Data is like publicity. There is no such thing as bad publicity and there is no such thing as bad data. Even if an experiment fails you will have undoubtedly gathered a lot of information about your product and your users that can be used in future experiments. Thomas Edison failed more than 1,000 times when trying to create his light bulb. When asked about it, Edison allegedly said, "I have not failed 1,000 times. I have successfully discovered 1,000 ways to not make a light bulb." You can learn from successes, and you can learn from failures. You only stop learning when you give up.
Optimize the Experiment
Experiments are meant to be optimized. Experiments are fluid. They are not things you do one time and then move on. You tweak experiments. You re-run experiments. You only give up on experiments when it’s appropriate to do so, not when you’ve grown tired of them.
Have a control group
You should always have a control group when you are able to because this will account for environmental changes that are hard to track. If you send out the email to only 80% of your users then you can track how much content creation goes up in that group as opposed to the control group. There might be an unforeseen reason, outside of your company’s control or knowledge, that has actually led to a widespread decrease in content creation on your site. Without a control group you might be led to think that the email actually decreased content creation, which would be far from the truth. Look at the table below. Without a control group you might think that content creation went down by 10% (instead of up by 5%) for everyone, and you would attribute this decrease to the email you sent.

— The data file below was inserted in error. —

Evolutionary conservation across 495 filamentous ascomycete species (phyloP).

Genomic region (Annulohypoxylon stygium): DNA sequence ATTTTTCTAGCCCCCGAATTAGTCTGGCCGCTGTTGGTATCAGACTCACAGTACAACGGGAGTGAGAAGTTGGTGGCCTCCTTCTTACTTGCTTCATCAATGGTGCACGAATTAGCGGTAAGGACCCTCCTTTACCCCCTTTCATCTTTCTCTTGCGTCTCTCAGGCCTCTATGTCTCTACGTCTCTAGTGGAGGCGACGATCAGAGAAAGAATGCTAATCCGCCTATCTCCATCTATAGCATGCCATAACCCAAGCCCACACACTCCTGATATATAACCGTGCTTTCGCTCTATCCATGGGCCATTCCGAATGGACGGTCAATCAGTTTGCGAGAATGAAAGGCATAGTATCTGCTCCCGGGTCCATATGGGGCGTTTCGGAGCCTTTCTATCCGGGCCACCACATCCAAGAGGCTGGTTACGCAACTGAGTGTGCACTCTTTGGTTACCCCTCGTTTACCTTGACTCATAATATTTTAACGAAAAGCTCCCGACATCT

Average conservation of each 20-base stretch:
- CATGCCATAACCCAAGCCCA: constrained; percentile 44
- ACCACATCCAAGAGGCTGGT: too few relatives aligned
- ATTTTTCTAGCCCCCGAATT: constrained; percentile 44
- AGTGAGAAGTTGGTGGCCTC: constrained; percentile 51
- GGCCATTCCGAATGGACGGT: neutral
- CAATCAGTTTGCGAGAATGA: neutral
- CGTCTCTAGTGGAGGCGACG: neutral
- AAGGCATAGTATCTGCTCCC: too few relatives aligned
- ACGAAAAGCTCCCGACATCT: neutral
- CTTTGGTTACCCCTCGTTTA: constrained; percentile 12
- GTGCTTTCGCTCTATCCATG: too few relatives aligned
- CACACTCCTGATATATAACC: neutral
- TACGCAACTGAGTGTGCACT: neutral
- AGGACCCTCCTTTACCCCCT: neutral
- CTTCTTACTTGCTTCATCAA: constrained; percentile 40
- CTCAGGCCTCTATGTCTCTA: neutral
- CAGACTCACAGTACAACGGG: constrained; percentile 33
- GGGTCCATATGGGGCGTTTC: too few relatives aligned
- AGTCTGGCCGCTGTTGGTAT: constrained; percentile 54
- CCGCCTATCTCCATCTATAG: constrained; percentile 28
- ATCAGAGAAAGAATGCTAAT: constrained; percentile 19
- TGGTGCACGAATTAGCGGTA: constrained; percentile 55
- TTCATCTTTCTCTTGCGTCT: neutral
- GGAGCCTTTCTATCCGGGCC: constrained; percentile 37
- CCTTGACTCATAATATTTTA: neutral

Group A (test group) Group B (control group) Content Creation +/- (after experiment) -10% -15%
Utilize A/B test
A/B tests are championed by growth hackers for a reason. They’re magical! You may think you know what the subject line of an email should be to ensure it’s opened, but an A/B test will tell you the truth. You may think you know what landing page the email should send them to, so that they will start creating content, but an A/B will tell you the truth. There are very few tools that create such large gains overall.
Remember, if you are going to run A/B tests then you must decide this before you start running an experiment. Otherwise, in our example, you would have emailed everyone on your list and then there would be no one left to benefit from what you are learning.
When to give up on an experiment
I usually will not give up on an experiment until my leverage has proven to be weaker than I initially thought, or I can’t logically conceive of the experiment yielding better results without an inordinate amount of resources dedicated to it.
Now it’s time to select a new experiment, or an optimized version of a previous experiment, and move through these steps all over again. If you work the system that I’ve enumerated here, then success is more a byproduct of tenacity, and less a child of luck.
Chapter 3 Summary
- Step 1: Define actionable goals
- Step 2: Implement analytics to track your goals
- Step 3: Leverage your existing strengths
- Step 4: Execute the experiment
- Step 5: Optimize the experiment
- Step 6: Repeat